SAINT-JEAN-SUR-RICHELIEU, Canada — From a glance at the map, this riverside city of 60,000, only 20 miles from Montreal in eastern Canada, is most of a continent away from Expo 86 on the Pacific coast in Vancouver, British Columbia.
As a matter of fact, however, Saint-Jean-sur-Richelieu and its twin city of Lapraire are very much part of Expo and what is perhaps the greatest of all anniversary years in the story of train travel, the past and the promise of tomorrow.
It was 150 years ago this July 21 that a small wood-burning locomotive pulled two railroad cars 14 1/2 miles between Saint Jean-sur-Richelieu and Lapraire, as the economic elite of Montreal celebrated the beginning of Canadian railway history.
Fifty summertimes later, on July 4, 1886, the CP Pacific Express arrived in Port Moody in British Columbia 139 hours after leaving Montreal, to complete the first transcontinental trip by passenger train in Canada.
Both the 100th and 150th birthdays of Canadian rail transportation are celebrated in a special exhibit pavilion prepared for visitors to Expo by VIA Rail, Canada's passenger railway counterpart of Amtrak. VIA Rail is using the history of Canadian rail travel as a curtain raiser for a dramatic look into the tomorrow of train travel.
After more than two decades of decline in rail travel in the Automobile Age, VIA took over the passenger trains of Canada in 1977 and started the renaissance that is flowering this year. Canadian Pacific and Canadian National railways now concentrate on freight trains.
Travelers to and from Expo have accelerated the renaissance by booking train accommodations at a record-setting pace.
And there's a timely incentive for taking the overnight train across the Rockies. Calgary will be host city for the 1988 Winter Olympics. Preparations are so far ahead of schedule that the slope facilities at Nakiska ski area near there can be previewed. The new Olympic Center in Calgary is open for simulated ski and bobsled runs for family fun, before visitors head off to such nearby all-year resorts as Banff and Lake Louise.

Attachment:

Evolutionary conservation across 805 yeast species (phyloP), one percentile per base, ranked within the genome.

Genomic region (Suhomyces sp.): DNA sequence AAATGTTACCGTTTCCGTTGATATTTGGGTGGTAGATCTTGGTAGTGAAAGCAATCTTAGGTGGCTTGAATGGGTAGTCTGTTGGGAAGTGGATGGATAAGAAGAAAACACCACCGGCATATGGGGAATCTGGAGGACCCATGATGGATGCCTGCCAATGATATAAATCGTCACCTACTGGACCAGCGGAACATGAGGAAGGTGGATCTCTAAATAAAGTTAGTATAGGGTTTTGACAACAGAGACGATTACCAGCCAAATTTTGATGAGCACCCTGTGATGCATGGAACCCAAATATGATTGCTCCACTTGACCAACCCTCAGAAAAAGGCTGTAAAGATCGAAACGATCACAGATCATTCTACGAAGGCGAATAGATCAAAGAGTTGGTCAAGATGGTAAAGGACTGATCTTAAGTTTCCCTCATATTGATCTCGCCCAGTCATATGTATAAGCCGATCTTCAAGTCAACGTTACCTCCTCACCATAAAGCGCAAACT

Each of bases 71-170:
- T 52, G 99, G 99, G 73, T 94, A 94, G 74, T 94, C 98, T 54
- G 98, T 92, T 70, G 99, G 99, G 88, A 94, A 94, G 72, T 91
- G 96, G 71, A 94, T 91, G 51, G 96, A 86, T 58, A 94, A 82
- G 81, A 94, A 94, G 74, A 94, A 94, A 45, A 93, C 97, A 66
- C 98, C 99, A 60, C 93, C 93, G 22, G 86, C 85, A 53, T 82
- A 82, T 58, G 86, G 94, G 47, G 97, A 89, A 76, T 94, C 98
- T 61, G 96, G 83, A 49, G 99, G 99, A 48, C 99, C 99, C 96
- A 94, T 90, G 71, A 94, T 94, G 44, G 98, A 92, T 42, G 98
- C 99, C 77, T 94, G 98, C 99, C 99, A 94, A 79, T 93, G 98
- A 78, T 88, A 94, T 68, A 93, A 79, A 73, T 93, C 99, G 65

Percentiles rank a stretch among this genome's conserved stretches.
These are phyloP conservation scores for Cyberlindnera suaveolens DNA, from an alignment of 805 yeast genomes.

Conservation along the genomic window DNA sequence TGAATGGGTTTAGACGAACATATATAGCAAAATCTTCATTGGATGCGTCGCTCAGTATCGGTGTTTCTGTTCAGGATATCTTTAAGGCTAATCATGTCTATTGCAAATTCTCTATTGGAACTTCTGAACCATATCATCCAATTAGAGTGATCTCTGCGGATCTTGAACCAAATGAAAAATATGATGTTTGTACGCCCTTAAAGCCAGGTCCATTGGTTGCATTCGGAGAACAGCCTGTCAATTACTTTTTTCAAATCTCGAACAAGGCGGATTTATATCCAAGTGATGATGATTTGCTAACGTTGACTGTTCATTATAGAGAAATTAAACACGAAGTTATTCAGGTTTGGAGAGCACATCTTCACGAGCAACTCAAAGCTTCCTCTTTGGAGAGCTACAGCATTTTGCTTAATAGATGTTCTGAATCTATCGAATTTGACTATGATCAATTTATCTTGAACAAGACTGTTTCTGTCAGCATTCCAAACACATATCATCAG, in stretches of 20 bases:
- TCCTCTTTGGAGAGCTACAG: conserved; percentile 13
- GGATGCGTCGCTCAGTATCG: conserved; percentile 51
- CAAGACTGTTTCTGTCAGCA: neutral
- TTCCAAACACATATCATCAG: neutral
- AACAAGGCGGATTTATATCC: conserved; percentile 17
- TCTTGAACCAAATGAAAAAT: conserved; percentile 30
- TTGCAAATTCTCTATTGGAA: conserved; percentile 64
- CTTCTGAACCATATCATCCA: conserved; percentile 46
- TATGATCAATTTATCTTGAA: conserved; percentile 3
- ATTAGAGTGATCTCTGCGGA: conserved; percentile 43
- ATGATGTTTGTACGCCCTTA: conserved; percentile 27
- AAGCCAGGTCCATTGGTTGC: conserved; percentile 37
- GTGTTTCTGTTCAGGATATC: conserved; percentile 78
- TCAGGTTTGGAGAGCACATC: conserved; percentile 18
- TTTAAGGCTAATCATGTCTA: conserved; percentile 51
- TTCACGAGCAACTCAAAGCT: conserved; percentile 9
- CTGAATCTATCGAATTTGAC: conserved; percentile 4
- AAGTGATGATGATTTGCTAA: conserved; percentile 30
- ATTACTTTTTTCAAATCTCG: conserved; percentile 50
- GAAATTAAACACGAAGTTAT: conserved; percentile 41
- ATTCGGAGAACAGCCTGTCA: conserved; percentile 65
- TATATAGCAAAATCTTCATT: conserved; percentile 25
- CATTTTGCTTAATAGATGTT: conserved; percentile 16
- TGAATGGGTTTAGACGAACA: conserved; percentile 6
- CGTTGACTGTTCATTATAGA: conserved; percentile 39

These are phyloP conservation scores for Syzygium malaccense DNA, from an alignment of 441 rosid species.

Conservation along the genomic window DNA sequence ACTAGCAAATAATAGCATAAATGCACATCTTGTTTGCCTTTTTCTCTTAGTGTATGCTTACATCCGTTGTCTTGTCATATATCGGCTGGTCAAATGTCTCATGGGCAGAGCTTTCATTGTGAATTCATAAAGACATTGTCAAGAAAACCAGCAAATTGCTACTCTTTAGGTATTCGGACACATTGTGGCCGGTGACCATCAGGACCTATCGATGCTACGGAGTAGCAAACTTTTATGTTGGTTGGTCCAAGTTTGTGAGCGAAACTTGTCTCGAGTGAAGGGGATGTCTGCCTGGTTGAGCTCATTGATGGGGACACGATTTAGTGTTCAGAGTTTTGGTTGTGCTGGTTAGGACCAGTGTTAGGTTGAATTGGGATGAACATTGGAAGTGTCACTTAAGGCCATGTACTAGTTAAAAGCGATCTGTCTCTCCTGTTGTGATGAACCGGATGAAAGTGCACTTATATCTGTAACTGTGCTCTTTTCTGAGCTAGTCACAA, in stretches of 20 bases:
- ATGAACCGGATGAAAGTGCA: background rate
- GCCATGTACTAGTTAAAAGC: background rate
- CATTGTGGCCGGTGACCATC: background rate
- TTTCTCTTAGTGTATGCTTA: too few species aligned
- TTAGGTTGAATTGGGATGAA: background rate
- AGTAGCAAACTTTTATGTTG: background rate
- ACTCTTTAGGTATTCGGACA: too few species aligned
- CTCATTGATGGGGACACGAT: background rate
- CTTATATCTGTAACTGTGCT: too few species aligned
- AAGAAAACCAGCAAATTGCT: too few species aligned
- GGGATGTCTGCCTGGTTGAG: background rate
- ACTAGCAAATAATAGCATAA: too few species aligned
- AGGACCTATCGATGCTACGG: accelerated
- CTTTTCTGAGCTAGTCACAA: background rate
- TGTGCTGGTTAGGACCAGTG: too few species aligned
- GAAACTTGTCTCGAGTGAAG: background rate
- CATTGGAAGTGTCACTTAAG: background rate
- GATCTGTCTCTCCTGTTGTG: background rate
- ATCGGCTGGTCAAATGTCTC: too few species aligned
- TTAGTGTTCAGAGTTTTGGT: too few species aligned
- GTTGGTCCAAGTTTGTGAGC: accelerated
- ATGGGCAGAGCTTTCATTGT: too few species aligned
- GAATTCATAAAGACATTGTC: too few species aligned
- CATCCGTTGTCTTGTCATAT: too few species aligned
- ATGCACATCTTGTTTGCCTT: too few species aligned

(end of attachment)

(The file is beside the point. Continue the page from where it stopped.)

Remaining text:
Bargain for Visitors
The reasonable rates and the buying power of the U.S. dollar in Canada help to explain why so many Californians and other south-of-the-border Westerners are dialing the VIA Rail toll-free number, (800) 665-0200.
The train leaves Vancouver at 3:30 p.m. and arrives in Calgary at 2:05 the next afternoon. A private room with bath would be $272 in Canadian dollars. That translates into $202 in U.S. currency. All trains have a gracious lounge and dining car.
Between Vancouver and Montreal the base fare for two people is $510 Canadian. A deluxe compartment with a private bathroom and beds that make up into a sofa and armchairs by day is another $404, a total of $914 in Canadian currency. That means U.S. $682.
When you get through to that 800 number, you'll be offered options to cut the cost even more by taking a smaller roomette or just two extra-wide seats that become curtained-off upper and lower beds.
Here in the countryside between Saint-Jean-sur-Richelieu and Lapraire, just southeast from the St. Lawrence River and about the same distance from the borders of New York and Vermont, it's easy to recapture the excitement of that July 21 a century and a half ago.
First Leg by Ferry
From Lapraire, those first 14 1/2 miles of railroad track in Canada were linked to Montreal by ferryboat. Guests were already in a festive mood when they arrived to board the train.
The rails were wood, strapped with iron. For the two-hour inaugural run the wood-burning locomotive, immortalized in rail history as the Dorchester, was able to pull only two passenger cars. The other cars in the festive procession were each pulled by a team of two horses. By the next day the Dorchester had been sufficiently fine-tuned to pull four passenger and two freight cars and complete the journey in 45 minutes.
That was only six years after the United States ran its first train, from Baltimore to Ellicott's Mills. An American who had been a British prisoner of war was the spark plug behind the Dorchester's inaugural run.
Jason C. Pierce had served as a volunteer in the Vermont State Militia during the War of 1812. Captured by the British and taken to Montreal, he remained in Canada after the war and prospered as a merchant in a town that became Saint-Jean-sur-Richelieu. He was one of the most active promoters of the railroad, then was made a director of the line. The second locomotive was named after him.
Now shift the scene to Vancouver and Expo 86, where the story of the railroad, its significance to the present and future of Canada travel is being told dramatically to millions of visitors.